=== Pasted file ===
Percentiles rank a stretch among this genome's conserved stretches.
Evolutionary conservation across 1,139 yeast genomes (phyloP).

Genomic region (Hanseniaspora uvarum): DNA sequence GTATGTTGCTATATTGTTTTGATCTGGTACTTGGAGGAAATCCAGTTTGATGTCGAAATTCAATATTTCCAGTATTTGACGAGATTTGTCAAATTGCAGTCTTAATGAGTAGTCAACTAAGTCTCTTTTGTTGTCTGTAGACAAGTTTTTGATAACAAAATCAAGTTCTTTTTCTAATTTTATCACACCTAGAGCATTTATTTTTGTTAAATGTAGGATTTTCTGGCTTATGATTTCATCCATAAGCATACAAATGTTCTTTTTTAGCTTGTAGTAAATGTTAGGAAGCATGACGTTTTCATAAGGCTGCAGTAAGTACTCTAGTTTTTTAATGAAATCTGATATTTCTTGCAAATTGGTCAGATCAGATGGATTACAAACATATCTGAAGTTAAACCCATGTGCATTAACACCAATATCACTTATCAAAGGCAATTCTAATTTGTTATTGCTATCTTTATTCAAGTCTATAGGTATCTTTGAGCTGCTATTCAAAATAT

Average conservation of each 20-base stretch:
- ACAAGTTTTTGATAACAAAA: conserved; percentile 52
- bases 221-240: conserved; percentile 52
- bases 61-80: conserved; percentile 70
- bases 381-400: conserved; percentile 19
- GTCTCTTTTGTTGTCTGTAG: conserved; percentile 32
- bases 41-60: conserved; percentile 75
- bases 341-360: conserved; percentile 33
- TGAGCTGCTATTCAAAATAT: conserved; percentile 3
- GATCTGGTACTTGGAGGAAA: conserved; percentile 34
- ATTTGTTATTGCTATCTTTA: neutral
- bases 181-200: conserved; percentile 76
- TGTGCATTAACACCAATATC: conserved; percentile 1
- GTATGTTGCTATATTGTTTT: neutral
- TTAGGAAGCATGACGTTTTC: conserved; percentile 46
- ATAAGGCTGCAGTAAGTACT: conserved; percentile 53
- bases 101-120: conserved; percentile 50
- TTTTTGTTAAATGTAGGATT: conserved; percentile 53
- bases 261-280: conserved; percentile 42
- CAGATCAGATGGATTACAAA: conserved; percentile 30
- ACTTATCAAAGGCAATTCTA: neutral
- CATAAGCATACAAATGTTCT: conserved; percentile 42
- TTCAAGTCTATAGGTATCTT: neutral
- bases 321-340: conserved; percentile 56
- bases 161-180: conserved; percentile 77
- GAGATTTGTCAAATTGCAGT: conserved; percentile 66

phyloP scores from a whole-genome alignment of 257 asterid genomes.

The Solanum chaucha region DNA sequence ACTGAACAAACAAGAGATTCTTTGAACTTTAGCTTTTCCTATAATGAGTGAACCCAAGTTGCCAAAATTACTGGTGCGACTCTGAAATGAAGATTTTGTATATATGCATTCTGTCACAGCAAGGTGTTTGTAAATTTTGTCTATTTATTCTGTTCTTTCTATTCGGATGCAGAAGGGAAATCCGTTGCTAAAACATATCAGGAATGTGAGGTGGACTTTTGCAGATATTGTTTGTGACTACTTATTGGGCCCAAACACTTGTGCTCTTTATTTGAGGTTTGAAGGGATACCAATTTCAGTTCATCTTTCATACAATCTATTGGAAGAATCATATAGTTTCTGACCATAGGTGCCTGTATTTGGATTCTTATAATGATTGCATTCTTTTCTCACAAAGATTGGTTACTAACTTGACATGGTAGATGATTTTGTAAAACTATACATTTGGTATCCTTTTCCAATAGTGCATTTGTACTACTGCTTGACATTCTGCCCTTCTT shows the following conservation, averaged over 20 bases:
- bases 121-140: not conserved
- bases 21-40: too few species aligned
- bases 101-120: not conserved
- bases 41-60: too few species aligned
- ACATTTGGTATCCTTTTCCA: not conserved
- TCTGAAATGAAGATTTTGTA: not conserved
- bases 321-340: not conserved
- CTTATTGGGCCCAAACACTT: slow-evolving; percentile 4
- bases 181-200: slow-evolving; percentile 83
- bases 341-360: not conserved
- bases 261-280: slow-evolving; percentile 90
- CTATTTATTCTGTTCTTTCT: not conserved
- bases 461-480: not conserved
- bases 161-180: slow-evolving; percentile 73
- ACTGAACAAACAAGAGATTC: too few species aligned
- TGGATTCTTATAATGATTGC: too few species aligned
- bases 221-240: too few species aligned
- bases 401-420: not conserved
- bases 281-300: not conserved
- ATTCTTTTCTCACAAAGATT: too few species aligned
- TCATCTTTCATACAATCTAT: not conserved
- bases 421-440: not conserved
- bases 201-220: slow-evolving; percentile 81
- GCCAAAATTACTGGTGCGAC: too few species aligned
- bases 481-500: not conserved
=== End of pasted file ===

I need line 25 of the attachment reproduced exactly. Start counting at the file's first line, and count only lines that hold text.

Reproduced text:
- CATAAGCATACAAATGTTCT: conserved; percentile 42